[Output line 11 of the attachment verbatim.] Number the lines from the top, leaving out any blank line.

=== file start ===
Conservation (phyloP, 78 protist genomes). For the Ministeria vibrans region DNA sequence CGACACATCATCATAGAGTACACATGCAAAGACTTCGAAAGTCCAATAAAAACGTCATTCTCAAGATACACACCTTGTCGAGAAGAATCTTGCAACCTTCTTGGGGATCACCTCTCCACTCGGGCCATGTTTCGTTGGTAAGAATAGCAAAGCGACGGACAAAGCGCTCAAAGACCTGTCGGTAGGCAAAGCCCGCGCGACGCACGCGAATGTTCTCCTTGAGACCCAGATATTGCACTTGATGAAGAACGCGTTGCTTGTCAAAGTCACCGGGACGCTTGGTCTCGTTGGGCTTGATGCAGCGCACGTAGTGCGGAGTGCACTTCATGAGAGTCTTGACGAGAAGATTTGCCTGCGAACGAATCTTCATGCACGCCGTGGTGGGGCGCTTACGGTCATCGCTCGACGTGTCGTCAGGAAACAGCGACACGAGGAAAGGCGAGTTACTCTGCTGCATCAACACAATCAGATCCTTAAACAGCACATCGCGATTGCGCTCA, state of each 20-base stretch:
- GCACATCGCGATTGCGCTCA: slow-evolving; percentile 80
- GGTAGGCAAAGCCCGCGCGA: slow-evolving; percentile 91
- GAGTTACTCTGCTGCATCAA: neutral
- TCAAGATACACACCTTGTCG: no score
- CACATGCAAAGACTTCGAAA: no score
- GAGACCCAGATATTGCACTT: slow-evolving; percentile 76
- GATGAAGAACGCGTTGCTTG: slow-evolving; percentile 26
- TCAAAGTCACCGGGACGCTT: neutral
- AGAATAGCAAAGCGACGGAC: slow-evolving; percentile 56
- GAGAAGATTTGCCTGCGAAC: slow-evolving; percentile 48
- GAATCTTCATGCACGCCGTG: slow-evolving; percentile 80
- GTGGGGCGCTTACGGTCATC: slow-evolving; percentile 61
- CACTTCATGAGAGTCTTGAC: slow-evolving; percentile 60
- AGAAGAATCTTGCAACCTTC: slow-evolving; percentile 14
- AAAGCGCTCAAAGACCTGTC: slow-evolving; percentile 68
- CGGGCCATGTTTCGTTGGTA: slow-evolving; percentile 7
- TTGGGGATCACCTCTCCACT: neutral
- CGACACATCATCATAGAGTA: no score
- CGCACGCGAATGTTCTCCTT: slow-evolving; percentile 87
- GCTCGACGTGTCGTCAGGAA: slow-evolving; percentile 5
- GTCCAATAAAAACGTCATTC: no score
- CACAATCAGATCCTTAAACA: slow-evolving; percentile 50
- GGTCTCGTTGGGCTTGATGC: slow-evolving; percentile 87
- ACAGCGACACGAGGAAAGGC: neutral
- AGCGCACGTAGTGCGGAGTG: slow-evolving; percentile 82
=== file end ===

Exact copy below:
- GAGAAGATTTGCCTGCGAAC: slow-evolving; percentile 48